Misleading headlines is a must! You should try it.

But, not really, no. It’s just that some elements of movements -that could be called hypocritical- have come out to raise their ugly heads ever since Mr. Depp has sued his ex wife for defamation.

  • What is #metoo?

The Me Too movement (or #MeToo movement), with a large variety of local and international alternative names, is a movement against sexual harassment and sexual assault.  The movement began to spread virally in October 2017 as a hashtag on social media in an attempt to demonstrate the widespread prevalence of sexual assault and harassment, especially in the workplace. It followed sexual-abuse allegations against Harvey Weinstein. Tarana Burke, an American social activist and community organizer, began using the phrase «Me Too» as early as 2006, and the phrase was later popularized by American actress Alyssa Milano, on Twitter in 2017.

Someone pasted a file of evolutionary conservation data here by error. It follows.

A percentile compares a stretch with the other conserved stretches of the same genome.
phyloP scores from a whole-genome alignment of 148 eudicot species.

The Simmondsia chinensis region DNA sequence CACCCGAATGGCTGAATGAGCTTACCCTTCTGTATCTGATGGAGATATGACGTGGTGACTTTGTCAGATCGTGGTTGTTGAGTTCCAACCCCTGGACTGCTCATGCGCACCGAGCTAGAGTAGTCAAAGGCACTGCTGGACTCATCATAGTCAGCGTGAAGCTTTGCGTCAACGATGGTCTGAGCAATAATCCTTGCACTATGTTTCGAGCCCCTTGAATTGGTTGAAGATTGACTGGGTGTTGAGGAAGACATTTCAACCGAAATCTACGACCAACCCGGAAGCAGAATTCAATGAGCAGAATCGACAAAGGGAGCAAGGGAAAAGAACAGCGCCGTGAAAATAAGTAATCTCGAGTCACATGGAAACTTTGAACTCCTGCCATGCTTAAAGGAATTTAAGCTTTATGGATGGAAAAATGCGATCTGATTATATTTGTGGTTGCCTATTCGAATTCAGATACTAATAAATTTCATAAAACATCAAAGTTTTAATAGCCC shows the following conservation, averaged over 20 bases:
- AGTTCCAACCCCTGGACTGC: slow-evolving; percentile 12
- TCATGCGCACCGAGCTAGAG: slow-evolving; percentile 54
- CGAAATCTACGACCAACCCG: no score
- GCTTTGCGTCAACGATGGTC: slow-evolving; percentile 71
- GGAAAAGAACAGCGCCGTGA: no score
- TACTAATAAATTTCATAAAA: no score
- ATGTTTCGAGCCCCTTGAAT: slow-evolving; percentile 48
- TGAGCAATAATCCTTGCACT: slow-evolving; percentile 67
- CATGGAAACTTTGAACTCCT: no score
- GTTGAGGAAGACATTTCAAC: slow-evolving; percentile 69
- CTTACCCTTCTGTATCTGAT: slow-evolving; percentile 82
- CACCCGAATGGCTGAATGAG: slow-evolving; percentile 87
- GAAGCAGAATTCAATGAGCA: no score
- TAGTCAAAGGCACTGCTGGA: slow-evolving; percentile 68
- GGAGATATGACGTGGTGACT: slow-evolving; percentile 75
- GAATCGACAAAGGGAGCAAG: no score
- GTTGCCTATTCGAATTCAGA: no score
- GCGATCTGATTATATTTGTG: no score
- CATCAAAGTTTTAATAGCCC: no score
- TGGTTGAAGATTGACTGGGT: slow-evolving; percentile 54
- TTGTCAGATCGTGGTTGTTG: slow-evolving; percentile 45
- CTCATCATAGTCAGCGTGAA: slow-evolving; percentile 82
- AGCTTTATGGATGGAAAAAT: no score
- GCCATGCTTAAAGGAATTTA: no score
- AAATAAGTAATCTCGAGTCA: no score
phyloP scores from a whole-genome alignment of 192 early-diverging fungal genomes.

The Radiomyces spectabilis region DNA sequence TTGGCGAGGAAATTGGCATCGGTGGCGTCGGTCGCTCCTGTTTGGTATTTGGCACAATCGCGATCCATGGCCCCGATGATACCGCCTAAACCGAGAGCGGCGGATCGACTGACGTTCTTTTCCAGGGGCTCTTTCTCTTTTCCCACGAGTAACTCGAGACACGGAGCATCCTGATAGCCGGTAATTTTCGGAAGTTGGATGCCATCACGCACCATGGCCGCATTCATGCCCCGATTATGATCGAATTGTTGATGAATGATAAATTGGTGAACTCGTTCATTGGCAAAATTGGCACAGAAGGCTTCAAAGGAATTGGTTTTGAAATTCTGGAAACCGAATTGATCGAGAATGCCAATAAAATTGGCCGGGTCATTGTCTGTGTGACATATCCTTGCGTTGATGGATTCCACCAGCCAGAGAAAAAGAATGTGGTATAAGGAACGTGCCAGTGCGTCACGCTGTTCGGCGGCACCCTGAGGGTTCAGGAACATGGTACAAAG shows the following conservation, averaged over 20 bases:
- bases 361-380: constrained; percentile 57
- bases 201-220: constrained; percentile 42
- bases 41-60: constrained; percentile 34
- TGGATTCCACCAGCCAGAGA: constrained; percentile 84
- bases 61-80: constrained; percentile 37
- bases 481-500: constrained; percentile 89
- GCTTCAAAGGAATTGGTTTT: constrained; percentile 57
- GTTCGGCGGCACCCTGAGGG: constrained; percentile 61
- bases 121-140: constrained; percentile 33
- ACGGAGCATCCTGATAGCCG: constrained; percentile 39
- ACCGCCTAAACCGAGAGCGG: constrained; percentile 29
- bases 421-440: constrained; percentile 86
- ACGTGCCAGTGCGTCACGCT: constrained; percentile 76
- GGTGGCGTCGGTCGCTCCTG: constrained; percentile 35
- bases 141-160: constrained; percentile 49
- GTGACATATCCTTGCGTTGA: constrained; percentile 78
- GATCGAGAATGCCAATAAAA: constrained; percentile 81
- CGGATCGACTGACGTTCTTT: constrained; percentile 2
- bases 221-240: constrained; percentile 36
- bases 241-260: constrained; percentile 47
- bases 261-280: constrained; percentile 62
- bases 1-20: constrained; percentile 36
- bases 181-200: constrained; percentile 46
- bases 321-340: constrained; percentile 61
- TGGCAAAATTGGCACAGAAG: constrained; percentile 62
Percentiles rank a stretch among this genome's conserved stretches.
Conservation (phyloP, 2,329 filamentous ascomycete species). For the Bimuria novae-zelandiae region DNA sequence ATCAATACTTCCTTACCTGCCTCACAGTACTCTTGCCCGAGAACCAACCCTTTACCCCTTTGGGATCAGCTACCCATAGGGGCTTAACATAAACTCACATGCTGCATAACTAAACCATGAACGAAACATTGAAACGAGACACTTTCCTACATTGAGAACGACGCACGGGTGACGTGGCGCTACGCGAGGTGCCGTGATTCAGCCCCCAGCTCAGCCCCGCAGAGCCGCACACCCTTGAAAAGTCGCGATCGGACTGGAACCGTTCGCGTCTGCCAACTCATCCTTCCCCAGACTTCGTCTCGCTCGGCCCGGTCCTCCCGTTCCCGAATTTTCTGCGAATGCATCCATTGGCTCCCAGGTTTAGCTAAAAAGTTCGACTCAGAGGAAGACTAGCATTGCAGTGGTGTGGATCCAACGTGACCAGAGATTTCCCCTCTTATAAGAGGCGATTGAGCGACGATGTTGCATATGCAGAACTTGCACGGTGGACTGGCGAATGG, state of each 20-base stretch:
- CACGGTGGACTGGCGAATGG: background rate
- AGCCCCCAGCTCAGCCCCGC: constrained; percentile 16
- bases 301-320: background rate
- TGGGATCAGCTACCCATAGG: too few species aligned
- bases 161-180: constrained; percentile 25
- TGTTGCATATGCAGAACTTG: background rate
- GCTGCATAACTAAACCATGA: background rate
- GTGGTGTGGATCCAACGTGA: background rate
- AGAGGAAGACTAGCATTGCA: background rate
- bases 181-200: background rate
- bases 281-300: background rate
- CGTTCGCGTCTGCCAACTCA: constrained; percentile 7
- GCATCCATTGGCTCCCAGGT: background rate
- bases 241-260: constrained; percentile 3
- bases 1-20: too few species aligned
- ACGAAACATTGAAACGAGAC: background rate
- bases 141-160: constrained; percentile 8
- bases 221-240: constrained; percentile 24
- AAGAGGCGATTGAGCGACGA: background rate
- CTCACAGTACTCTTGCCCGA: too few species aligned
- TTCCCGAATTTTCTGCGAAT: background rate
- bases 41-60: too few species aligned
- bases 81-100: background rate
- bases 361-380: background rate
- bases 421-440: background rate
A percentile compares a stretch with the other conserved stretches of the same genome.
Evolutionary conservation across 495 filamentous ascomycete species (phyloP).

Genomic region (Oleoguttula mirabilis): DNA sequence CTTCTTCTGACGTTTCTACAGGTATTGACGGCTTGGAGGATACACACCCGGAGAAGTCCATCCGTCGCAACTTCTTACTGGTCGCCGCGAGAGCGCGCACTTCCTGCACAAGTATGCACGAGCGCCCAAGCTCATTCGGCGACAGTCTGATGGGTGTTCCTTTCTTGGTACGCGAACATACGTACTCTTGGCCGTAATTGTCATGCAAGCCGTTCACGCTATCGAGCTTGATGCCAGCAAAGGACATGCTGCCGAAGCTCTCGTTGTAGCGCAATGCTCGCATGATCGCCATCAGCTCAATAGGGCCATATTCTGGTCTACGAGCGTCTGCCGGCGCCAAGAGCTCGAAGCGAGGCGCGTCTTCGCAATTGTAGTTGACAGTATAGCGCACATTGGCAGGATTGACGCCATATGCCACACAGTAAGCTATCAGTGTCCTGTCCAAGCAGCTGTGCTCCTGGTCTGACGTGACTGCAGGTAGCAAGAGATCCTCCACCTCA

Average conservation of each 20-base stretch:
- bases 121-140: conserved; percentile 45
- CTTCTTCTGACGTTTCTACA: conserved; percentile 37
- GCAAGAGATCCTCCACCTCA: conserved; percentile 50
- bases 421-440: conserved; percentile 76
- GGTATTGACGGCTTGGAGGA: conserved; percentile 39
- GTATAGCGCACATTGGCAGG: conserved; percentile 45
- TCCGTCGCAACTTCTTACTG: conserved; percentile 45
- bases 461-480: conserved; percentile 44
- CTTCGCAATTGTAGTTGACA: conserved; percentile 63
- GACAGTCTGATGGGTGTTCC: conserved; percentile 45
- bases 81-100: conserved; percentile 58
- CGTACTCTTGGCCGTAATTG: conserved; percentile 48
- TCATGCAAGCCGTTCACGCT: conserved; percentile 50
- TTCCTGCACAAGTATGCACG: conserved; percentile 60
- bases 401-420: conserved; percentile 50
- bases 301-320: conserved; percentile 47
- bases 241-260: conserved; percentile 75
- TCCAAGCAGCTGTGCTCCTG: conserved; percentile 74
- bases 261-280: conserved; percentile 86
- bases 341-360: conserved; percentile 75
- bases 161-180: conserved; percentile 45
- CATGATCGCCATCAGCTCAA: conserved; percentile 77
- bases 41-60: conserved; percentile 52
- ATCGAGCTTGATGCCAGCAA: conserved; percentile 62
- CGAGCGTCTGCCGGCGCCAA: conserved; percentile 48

Tarana Burke, a social activist and community organizer, began using the phrase «Me Too» in 2006, on the Myspace social network as part of a campaign to promote «empowerment through empathy» among women of colour who have experienced sexual abuse, particularly within underprivileged communities.

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Johnny Depp: a story of silence

I still believe Johnny Depp didn’t abuse his ex-wife.

And, as things are, some people still believe Amber Heard.

I had hoped I wouldn’t have to write anything else about this case. However, since the last time, a lot of things have happened.

  • Johnny Depp have sued the Sun and its columnist, Dan Wootton, for libel.
  • Amber Heard has become ambassador for UN Human Rights and she’s been talking and writing about being a survivor of abuse.